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Office Politics - Necessary Evil
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Influence Matters 2: Office Politics: A Necessary Evil?
Thursday, March 16, 2017
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Workplace politics makes people angry, or at least frustrated. Politics gets in the way of the work, creating delays, disagreements, and bad feelings.

It is hard to pin down exactly what workplace politics is, partly because the term means different things to different people. We made a valiant attempt at codifying the mayhem back in 2005 with 21 Dirty Tricks at Work. Since then, I’ve concluded that the majority view office politics as any act in pursuit of personal gain, especially where manipulation or dishonesty is involved.

To most people I speak with, it evokes the feeling that it is either a necessary evil, or a complete waste of their time. All the game playing, positioning, and subterfuge simply gets in the way of doing a good job.

What do you think? Necessary evil, or waste of time?

If you think either of these, or worse, both, you’ve got a problem, and potentially a big one. That you hold one of these notions in your mind hands a big advantage to the game player, the manipulator, and those who don’t give a damn about their colleagues.

Why?

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Because it is likely you will not engage with the politics, or do so reluctantly. You will leave it too late, be unprepared, and get completely out-maneuvered by your opponent. Yes, I know you’re supposed to be working for the same side, but it doesn’t feel like that, does it?

Now, I’m not suggesting that you should join in and move over to the dark side, but what you do need to do is embrace it. It is never going away. It will always be a feature of your working day, so get focused on doing something about it.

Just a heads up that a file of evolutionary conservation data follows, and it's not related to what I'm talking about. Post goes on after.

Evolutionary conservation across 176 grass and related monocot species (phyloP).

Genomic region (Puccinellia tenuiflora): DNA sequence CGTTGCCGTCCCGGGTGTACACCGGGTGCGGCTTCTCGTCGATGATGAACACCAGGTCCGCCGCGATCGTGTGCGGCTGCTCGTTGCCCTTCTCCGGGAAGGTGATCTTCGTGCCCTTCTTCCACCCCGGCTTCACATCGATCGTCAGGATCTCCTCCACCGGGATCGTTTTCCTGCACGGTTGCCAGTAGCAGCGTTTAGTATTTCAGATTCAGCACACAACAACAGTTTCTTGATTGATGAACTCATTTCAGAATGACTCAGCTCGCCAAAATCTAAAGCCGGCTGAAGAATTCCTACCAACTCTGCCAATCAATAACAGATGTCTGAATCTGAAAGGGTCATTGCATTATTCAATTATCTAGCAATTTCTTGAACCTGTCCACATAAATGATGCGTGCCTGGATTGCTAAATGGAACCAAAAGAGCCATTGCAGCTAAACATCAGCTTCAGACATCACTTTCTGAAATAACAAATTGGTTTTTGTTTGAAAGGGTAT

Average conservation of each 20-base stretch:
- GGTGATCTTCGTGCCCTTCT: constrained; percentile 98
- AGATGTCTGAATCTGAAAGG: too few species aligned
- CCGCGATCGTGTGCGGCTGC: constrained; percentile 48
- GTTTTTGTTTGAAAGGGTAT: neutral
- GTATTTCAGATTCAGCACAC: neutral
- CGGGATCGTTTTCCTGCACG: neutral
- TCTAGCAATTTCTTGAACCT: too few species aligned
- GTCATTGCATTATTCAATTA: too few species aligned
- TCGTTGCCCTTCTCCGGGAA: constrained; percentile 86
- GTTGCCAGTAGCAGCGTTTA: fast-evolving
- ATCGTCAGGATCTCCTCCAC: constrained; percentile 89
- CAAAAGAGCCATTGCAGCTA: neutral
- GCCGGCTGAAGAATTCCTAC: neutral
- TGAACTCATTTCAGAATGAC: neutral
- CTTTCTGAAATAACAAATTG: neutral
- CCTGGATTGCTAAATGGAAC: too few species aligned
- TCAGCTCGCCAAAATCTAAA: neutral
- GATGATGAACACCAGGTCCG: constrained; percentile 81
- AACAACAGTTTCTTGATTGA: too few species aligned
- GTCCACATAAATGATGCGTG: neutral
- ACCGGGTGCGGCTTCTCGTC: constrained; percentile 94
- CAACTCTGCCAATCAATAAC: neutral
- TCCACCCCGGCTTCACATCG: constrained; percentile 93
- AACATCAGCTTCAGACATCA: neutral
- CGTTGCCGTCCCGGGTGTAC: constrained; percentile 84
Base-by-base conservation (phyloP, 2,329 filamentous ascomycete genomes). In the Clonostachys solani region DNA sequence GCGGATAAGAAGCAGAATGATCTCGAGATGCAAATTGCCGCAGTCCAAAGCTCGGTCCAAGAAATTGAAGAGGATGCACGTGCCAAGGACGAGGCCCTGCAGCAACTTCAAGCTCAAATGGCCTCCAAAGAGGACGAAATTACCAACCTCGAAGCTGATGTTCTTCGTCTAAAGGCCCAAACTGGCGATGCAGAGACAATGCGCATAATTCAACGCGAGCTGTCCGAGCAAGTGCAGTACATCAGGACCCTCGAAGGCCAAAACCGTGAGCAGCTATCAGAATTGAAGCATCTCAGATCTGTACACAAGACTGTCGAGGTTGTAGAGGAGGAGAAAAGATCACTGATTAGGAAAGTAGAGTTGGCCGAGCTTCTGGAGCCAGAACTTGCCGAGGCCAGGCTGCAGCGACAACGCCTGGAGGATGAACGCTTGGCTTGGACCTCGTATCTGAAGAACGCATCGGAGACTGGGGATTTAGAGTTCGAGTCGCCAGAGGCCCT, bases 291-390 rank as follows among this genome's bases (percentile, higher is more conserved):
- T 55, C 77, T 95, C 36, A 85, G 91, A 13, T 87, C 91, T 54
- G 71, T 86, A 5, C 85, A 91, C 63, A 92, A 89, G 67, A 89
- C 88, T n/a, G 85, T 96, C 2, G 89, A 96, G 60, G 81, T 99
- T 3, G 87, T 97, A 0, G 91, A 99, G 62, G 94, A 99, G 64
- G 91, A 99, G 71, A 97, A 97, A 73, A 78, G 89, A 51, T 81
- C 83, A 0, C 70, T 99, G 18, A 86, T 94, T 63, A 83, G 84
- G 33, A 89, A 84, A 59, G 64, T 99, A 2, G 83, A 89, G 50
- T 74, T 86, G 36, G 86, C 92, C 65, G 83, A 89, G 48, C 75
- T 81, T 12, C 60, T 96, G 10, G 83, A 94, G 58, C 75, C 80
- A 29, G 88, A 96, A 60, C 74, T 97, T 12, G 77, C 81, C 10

I’ve presented a lot of webinars on this topic, which has led me to several simple suggestions to help you begin to harness the positive potential of office politics.

  • Study the subject and work out what office politics is, and what it is not. To me, it is the personal decision-making processes individuals are using to meet their needs.
  • Work out how your current position helps or hinders you and your work. If you’re frustrated by not being able to defend yourself, or you are unable to get decisions to stick, that has a negative impact on your results—and your motivation.
  • Get curious about it. Become the office detective. Seriously, curious people enjoy finding things out, and the biggest advantage office politicians have over you is that you don’t know what they know.
  • Rediscover your sense of integrity. Getting curious doesn’t mean throwing away all your ethics and sense of fair play. But, what most people lack is a sense of where they stand when it comes to these types of activities. If you feel uncomfortable engaging with the politics, you’ll be beaten, and it will hurt. Or, more likely, you won’t even try to do something about it.
  • Get yourself motivated. You must decide that you are no longer going to tolerate being on the receiving end of the game players, and become determined to learn how to do it well, with your integrity intact.

Getting good at handling the politics to your advantage pays, big time. You’ll not only deliver superb results for your organization, but also develop your career faster.
Ensuring that you maintain your integrity and sense of fair play also helps. In fact, Harvard Business Review reported many years ago that one of the five characteristics of high-potential CEO candidates was having a reputation for playing the politics fairly.

This is Colin’s second article in the Influence Matters series. The first was “Resolving Personality Clashes.”

Editor’s Note: If you would like to find out more about how you can develop your political skills in a positive way, you can register for Colin’s Workplace Politics Resource Center, which is packed with practical tips and ideas to help you succeed.

About the Author
Colin Gautrey is an international author, trainer, and executive coach specializing in the practical use of power and influence in the workplace. Business schools and MBA programs have shown strong interest in his work, and he has presented to many, including London Business School, Warwick Business School (where he earned an MBA), Wharton, CASS, UMIST, AGSM, and more. He has published five books on leadership, including Influential Leadership: A Leader's Guide to Getting Things Done and A Project Manager's Guide to Influence.  You can find out more about his work at the Influence Blog (www.learntoinfluence.com).
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